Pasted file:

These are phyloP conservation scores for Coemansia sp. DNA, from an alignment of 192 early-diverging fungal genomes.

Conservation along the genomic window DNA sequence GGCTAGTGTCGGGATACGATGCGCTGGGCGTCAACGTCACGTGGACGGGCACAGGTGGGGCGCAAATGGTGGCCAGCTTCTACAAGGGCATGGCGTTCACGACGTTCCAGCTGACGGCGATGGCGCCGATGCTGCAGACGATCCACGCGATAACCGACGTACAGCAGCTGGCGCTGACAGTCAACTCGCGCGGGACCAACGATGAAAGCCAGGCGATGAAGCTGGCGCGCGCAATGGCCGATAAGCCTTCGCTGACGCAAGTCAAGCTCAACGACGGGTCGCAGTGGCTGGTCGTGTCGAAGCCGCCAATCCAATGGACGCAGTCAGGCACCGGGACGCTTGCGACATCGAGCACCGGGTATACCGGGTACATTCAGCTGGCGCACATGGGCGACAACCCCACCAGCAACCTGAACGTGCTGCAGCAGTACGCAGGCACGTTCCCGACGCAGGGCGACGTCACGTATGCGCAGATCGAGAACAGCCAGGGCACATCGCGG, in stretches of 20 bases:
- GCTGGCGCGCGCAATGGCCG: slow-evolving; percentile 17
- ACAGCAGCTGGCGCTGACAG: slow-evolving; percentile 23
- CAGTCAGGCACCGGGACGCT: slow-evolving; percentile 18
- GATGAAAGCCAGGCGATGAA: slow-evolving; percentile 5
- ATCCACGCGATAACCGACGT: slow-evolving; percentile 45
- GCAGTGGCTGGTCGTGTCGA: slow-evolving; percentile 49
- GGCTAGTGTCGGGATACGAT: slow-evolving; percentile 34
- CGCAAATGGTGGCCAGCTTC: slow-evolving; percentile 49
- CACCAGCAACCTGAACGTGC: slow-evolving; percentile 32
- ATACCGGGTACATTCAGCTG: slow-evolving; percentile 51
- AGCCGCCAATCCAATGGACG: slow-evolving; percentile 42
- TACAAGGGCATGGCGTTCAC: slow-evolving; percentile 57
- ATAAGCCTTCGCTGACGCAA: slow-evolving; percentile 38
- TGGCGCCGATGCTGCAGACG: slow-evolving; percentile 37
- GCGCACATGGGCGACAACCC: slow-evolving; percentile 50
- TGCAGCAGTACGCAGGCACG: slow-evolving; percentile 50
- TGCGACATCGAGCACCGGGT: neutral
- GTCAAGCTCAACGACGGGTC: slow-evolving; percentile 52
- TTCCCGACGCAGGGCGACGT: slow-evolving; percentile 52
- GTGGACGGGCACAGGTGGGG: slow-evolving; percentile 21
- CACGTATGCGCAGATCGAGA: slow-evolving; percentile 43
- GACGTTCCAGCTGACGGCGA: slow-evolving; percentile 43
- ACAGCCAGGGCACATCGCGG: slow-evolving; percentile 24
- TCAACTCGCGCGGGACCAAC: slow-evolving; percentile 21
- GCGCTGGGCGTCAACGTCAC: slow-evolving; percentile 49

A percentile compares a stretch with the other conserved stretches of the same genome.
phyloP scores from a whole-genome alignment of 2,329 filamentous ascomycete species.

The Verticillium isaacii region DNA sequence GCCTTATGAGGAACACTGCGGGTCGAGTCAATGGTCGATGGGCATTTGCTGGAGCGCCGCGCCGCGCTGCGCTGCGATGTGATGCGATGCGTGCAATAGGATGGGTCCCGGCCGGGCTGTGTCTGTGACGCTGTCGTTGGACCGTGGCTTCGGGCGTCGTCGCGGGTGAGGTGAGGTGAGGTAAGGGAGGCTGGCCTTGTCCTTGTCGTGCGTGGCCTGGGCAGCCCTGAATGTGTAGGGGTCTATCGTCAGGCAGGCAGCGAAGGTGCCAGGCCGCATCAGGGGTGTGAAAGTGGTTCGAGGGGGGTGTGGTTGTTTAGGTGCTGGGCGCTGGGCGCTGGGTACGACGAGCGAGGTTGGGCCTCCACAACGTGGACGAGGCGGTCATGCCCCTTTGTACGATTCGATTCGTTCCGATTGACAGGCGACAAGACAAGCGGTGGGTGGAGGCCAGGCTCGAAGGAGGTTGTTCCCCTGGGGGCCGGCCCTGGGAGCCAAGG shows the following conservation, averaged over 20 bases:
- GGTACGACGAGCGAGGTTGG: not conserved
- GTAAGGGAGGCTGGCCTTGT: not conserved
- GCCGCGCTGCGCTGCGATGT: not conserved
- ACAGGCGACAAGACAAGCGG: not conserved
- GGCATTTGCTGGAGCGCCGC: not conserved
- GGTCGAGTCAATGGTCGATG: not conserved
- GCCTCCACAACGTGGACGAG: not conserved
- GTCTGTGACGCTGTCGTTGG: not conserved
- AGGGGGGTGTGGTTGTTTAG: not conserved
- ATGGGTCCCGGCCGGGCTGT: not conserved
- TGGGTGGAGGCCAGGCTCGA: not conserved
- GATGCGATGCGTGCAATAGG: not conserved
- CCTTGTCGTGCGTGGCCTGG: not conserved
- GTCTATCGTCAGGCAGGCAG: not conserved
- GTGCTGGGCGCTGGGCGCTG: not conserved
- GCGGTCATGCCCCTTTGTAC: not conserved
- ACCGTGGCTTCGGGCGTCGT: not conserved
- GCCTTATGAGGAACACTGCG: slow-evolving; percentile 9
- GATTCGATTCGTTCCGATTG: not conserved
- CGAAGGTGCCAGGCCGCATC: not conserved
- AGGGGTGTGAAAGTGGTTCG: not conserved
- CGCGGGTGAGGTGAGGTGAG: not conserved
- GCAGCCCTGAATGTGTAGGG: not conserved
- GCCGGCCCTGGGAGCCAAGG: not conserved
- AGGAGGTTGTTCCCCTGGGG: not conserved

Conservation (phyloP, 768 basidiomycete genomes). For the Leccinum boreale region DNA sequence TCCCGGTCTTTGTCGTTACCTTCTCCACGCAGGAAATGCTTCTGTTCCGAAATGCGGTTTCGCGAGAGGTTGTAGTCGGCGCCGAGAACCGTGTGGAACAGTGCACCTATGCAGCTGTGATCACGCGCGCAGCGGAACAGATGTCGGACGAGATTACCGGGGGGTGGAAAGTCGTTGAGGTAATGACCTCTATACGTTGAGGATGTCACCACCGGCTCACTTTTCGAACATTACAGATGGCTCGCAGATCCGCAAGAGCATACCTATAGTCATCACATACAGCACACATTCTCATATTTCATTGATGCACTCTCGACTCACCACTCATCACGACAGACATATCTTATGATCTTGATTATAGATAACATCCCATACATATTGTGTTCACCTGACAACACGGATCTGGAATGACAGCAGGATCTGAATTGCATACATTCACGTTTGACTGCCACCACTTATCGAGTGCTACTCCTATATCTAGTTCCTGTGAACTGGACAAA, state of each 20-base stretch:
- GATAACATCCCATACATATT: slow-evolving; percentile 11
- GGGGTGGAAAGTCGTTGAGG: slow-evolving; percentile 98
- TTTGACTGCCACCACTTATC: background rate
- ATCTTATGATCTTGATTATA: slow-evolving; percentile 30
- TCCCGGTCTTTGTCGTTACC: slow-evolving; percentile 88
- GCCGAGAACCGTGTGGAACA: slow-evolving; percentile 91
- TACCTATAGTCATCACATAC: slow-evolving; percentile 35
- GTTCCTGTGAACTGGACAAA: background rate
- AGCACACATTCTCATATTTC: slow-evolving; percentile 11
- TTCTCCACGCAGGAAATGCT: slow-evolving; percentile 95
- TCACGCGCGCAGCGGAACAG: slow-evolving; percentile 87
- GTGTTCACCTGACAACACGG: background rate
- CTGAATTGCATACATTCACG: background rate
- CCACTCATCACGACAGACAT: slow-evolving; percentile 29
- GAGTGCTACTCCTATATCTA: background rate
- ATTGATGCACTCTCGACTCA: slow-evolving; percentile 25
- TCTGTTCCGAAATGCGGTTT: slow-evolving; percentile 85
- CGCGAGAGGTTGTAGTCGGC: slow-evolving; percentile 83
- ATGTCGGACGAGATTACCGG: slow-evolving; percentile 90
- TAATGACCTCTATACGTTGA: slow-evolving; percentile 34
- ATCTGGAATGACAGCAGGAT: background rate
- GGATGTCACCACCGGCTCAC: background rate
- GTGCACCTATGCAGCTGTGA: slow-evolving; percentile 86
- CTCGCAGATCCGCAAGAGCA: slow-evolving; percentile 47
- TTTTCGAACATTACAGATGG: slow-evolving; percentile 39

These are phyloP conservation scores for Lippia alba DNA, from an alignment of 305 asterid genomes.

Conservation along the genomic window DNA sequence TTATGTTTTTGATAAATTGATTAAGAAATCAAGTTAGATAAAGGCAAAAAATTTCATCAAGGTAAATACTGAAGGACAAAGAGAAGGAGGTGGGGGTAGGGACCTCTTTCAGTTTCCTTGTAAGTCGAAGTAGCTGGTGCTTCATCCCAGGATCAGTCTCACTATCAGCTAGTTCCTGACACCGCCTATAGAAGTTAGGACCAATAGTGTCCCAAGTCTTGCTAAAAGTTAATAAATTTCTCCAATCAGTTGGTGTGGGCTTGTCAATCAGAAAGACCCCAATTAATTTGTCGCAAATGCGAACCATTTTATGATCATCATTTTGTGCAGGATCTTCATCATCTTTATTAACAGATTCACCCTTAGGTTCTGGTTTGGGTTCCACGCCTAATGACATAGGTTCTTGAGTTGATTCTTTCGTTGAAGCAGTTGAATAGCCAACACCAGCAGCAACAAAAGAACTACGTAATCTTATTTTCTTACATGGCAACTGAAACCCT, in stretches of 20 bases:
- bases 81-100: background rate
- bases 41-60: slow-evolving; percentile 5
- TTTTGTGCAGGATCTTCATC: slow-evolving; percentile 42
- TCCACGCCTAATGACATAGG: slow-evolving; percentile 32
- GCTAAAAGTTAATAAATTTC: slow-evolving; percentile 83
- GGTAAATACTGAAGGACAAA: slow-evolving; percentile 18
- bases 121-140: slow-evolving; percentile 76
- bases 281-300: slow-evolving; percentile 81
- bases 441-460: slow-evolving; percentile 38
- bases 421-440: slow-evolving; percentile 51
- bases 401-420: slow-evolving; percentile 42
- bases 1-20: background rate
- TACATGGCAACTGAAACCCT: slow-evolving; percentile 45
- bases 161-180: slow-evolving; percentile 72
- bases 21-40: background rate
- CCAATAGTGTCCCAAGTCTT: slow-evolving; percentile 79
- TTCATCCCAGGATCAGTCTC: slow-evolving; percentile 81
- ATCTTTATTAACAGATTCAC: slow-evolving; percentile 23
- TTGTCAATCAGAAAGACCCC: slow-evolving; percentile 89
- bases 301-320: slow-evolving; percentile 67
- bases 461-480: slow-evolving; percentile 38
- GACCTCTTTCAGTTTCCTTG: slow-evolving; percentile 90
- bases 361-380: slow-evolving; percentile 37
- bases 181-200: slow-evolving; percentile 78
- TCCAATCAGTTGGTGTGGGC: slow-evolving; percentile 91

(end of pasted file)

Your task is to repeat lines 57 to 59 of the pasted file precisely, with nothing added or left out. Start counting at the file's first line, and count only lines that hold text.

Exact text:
- GATAACATCCCATACATATT: slow-evolving; percentile 11
- GGGGTGGAAAGTCGTTGAGG: slow-evolving; percentile 98
- TTTGACTGCCACCACTTATC: background rate